In an opinion piece published in the medical journal JAMA on March 4, a pair of infectious disease physicians argued that anyone who qualifies for a vaccine should take whatever is available to them right now. But they also addressed how they expect that decision making to evolve when supply ramps up.
In that scenario, “it may be that for groups with higher risk of severe disease and complications (e.g., older adults, immunocompromised people), the mRNA vaccines would provide an advantage, whereas for younger populations, and those who have difficulty returning for a second injection, the [J&J] single-dose vaccine may be preferable,” wrote Drs. Carlos Rio and Preeti Malani.
As clinical trial data from subgroups such as pregnant women, children, and older adults, including those 75 years old or older, starts to roll out, that information may be used in the future to inform which vaccines should go to which people, experts say, but that’s not yet happening.
From a scientific standpoint, can or should the vaccines be compared? In short, no. To directly compare the vaccines, they would need to be tested head-to-head in clinical trials against each other and a placebo, and not just individually against a placebo.
That’s because even though all three vaccines went through large, late-stage clinical trials, there were differences in the design of each trial, and the timelines don’t always stack up in a way that can allow for comparison.
For example, J&J’s Phase 3 trials were conducted later than Pfizer or Moderna’s and focused on different regions. This is an important distinction because the B.1.1.7 and B.1.351 variants in the U.K. and South Africa, respectively, only became a concern in the U.S. around the start of the year, which is when J&J was still conducting its late-stage study and the mRNA vaccines had already been authorized.
What about from a public health standpoint?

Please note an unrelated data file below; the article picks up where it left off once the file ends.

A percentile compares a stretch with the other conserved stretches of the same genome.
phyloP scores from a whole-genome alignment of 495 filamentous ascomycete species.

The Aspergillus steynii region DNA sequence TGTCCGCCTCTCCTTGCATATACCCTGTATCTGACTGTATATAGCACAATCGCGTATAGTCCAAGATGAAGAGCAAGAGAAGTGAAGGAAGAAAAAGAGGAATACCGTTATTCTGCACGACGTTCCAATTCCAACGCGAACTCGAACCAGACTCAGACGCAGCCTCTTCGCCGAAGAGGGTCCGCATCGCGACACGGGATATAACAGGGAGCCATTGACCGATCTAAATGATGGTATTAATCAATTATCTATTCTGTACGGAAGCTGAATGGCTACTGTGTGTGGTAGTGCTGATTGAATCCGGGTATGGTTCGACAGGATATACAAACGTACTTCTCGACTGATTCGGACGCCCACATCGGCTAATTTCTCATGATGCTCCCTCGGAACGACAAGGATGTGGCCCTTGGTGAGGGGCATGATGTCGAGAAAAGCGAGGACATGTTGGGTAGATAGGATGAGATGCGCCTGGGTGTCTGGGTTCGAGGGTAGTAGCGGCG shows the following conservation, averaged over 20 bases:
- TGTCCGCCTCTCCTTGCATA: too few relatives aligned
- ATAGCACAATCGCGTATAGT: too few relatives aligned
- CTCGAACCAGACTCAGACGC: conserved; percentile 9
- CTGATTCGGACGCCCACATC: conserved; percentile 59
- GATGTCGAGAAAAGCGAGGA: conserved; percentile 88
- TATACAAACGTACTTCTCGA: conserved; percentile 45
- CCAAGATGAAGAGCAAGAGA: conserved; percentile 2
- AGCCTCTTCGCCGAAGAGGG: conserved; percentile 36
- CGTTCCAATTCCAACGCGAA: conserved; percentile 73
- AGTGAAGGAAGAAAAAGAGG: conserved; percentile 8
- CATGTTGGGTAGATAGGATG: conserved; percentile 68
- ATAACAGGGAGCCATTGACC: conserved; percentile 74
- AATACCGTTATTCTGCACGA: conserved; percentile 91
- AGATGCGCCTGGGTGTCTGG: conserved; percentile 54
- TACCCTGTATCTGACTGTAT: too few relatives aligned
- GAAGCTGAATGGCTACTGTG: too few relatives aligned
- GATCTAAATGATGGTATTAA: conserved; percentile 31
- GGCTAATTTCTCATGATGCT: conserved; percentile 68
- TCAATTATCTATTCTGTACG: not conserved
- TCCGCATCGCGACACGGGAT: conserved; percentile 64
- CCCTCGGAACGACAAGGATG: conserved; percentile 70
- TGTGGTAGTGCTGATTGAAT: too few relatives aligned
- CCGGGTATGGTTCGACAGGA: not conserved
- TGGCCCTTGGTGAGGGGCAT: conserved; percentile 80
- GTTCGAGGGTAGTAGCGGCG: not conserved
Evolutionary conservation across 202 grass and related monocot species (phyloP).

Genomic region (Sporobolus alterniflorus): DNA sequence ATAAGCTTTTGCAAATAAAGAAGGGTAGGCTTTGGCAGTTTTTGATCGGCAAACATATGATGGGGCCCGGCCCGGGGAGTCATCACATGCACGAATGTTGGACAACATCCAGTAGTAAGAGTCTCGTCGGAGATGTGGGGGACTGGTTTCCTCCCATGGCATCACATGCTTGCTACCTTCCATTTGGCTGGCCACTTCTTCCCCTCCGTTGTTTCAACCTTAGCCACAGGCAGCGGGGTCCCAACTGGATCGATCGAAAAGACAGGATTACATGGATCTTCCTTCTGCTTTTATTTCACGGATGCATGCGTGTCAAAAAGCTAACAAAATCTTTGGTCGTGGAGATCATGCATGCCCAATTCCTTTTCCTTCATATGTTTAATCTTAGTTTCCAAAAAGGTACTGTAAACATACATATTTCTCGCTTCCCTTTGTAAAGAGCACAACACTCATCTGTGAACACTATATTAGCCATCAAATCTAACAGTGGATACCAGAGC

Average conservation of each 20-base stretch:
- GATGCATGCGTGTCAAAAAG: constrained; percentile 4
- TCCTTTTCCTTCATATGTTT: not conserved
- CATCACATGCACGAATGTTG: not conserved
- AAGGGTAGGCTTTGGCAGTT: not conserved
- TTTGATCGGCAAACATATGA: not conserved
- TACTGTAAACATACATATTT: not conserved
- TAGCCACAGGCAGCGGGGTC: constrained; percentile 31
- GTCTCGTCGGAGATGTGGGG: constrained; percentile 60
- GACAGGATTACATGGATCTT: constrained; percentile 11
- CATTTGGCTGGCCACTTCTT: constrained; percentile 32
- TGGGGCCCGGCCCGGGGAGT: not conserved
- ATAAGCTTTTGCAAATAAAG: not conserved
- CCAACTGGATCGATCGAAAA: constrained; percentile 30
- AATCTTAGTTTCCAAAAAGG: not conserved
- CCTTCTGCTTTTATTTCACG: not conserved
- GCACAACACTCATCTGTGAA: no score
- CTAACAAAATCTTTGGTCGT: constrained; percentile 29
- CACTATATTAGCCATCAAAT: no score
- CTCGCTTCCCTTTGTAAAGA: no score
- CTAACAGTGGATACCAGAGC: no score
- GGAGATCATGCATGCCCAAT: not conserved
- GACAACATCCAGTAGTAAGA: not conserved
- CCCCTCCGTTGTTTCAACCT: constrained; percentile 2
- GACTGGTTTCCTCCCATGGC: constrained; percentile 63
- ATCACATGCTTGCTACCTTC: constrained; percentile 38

In the recommendations issued by the CDC’s Advisory Committee on Immunization Practices in response to the J&J authorization, the committee said it does not have a preference among the three authorized vaccines, noting March 5 that people “are encouraged to receive the earliest vaccine available to them.”
However, ACIP also said that J&J’s vaccine, which is easier to store and quicker to administer, may help ensure “equitable access” to vaccines.
This could help ensure people who may be less likely to return for a second shot, people who are afraid of needles, and those who are hesitant to receive a vaccine at all are still getting vaccinated.
The J&J shot may be preferable in distributing among hard-to-reach groups like migrant farmers and the homeless, according to Dr. Leana Wen, an emergency-room physician and the former Baltimore City health commissioner, though she cautioned against using the “kind of messaging that this [shot] is somehow an inferior vaccine that’s given to marginalized” communities.
About 10% of the U.S. population are fully vaccinated, as of Wednesday, according to the latest figures from the Centers for Disease Control and Prevention. This leaves many Americans in the tough spot of waiting to qualify for vaccination. More than 1 million people have already signed up for a standby list for leftover vaccines that was created by a startup called Dr. B.
“Don’t turn down the life jacket you’re offered,” Wen said.